Process should be the most important part of any artistic endeavor because creativity needs surprise to thrive. One cannot be surprised if they are too rigid in the creation process. As a result, I believe a writer should leave intentionality and structure and all of that behind until enough sculptural material is generated to truly shape something: It is through editing that the essay or story is truly created. I write across myriad genres and formats, from the personal essay to the script, and I don’t start off by thinking (for example), “Ok, now it’s time to write a radio show.” My process is what ultimately reveals the form a given work will take.
Whenever I write, I start with a fresh legal notepad and two or three number-two pencils, which I keep perfectly sharpened throughout. I don’t give myself any prompts or criteria besides a time limit—usually an hour a day. I’ve never had writer’s block or lacked material, and I attribute this to the lack of constraints. I will generate new material for a week before even typing anything up.
The time of day I write can be as early as 5am or as late as 10pm. I cannot write, or do much of anything, between the hours of 2pm to 4pm—inevitably my sluggish time of day. I like to experiment by writing in different positions or environments. Sometimes I’ll write standing up, but you can also find me laying on my bed. I’m a people watcher, but I can’t work when things are too loud or crowded. But I won’t write or look at screens by the time midnight rolls around because I’m trying to decompress.
Throughout any given day I’ll be recording notes or sentences on my iPhone using the Voice Memos and Bear apps. I also keep a sketchbook and a journal with me, and write in those daily. Once a week I transcribe the audio notes and recopy what I’ve jotted down in my notebooks, sketchpads, or random sheets of paper into my free-writing legal pads.
About twice a month I will type up everything I’ve written. This pattern isn’t arbitrary; it’s when I’ve accumulated enough raw material and realize that to write any more I’d become overwhelmed with all the material. When I type up my work, it’s not in a standard way. I’ll set my Word document to landscape, create columns, and change the font. In this way, material I am already slightly familiar with becomes new again. This is a technique I learned from my thesis advisor at Columbia College’s MFA program, Dr. Jenny Boully.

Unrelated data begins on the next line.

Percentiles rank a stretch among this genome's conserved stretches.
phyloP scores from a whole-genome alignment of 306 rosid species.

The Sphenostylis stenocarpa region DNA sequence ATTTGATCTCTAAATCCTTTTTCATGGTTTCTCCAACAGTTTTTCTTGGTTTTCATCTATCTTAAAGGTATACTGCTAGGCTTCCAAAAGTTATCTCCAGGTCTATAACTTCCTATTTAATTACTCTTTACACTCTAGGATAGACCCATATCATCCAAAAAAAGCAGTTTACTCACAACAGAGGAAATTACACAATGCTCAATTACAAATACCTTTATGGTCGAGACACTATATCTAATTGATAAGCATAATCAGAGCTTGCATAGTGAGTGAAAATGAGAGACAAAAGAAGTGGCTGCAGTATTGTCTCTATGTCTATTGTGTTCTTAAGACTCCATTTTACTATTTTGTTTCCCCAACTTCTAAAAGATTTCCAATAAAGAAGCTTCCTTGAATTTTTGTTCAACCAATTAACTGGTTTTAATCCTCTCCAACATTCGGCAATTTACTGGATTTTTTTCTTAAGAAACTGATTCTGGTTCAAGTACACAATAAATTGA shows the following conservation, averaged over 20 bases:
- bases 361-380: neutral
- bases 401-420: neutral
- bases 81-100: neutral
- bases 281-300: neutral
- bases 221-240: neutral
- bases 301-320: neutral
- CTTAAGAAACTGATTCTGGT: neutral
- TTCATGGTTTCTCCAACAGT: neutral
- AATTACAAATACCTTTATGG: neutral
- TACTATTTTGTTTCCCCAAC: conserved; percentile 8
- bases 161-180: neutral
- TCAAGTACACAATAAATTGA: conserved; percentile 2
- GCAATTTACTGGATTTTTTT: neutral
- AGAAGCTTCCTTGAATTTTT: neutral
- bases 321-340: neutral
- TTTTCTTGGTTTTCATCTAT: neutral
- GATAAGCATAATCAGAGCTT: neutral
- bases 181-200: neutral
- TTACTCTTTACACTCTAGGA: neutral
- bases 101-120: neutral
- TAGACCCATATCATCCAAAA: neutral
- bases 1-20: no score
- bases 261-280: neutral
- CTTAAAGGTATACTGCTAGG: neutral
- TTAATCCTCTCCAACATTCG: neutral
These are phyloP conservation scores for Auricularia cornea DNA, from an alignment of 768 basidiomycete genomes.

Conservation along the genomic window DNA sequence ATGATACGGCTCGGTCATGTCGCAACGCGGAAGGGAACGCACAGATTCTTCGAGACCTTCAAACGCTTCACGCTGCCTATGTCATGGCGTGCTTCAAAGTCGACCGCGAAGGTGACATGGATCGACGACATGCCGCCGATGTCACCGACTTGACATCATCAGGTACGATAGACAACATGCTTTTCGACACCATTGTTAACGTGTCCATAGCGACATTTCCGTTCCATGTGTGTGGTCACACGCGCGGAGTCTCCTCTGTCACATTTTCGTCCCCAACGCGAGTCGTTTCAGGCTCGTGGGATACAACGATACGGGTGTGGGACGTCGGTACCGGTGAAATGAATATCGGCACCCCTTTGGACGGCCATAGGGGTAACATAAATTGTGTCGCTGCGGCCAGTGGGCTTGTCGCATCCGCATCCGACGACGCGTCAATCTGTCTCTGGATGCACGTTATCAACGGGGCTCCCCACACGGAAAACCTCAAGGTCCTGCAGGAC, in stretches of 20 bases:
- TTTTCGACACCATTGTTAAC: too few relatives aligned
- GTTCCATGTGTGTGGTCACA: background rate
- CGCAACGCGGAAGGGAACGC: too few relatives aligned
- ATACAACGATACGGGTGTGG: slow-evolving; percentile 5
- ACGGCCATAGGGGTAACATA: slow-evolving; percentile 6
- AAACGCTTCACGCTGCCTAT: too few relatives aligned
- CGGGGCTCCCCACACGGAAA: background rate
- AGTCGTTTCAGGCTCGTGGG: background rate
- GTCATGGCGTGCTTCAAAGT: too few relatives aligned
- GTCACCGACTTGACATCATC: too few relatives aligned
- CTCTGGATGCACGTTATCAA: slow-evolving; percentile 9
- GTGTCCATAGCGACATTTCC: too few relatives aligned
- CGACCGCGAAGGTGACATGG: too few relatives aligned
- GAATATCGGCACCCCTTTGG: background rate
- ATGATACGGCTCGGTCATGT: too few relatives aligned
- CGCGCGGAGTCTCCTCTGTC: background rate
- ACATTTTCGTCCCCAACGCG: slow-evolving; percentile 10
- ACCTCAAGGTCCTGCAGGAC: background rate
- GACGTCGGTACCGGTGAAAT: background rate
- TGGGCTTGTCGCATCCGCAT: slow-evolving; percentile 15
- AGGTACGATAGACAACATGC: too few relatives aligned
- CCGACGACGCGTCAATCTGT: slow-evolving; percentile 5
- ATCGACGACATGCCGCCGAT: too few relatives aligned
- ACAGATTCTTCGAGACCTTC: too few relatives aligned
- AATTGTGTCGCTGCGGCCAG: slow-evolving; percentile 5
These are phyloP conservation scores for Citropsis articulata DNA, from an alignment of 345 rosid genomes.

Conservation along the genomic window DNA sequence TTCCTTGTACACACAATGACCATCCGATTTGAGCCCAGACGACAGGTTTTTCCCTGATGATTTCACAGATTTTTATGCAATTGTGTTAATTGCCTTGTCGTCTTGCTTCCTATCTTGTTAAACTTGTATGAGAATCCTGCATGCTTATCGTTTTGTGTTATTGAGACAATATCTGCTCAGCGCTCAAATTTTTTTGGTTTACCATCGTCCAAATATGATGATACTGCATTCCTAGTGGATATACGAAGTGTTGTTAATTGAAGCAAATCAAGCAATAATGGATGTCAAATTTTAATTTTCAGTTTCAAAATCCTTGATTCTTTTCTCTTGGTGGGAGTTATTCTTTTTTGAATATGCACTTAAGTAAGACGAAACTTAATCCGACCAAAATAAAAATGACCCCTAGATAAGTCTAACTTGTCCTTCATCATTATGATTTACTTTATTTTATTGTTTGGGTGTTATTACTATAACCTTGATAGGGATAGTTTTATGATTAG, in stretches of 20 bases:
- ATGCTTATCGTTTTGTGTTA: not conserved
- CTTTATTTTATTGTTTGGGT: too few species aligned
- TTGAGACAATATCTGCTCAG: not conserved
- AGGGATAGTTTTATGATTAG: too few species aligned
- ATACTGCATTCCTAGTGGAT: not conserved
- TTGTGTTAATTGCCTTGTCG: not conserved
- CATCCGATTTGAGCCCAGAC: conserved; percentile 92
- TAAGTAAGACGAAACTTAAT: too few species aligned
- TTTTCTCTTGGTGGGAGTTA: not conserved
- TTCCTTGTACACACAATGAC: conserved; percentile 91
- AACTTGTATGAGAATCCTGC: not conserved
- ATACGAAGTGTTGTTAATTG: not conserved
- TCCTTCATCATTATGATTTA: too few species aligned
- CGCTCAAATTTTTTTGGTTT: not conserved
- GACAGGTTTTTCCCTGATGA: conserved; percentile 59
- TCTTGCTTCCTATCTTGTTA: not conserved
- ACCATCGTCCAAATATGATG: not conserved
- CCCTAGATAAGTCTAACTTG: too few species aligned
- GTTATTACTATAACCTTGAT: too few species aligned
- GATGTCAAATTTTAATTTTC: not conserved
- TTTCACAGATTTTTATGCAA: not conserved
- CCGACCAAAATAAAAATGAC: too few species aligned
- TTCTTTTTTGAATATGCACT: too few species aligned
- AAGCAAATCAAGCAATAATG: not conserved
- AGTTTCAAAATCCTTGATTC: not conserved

As I type everything up, I do slight edits—clear up random thoughts into sentences and discard anything truly bad–half-formed thoughts or obvious clichés come to mind. Finally, I’ll place this document beside a blank document with a standard layout and font, and retype it.
Utilizing this process, I can come up with drafts for two or three pieces concurrently. I also become aware of thematic concerns or recurring references to people or places—all the things that have preoccupied my mind in the preceding weeks. If all these concerns can be stitched together into one longer draft, fine. If not, they can each be shorter discrete drafts.
Only after this am I able to truly start editing and crafting the material into a draft. Editing, for me, is a drastic process. It is about radical, even violent, revision. I end up killing some seventy-percent of my darlings by determining what material is doing no work. But this is fine because as one of my mentors, Aleksandar Hemon, is fond of saying, “That stuff isn’t writing; it’s typing.”
Only after all this do I have a working draft, and that brings me to a point where most other people seem to start from! It’s what works for me, though, and spending so much time on process truly gives me the foundation I need. Any writer one speaks with is bound to have a different methodology, but it’s important to try many different one out to find the right fit. Figuring out what has become my process took a good two years of math – adding and subtracting elements I experimented with along the way. I wish you the best in discovering your process!
Andrew Gregory Krzak is a Nonfiction MFA candidate at Columbia College Chicago. He is the producer of The Don’t Call Me Sweetheart! Show on WLPN, 105.5fm, Chicago. In addition to writing, he is fond of directing plays, illustrating magazine covers and children’s books, and playing accordion.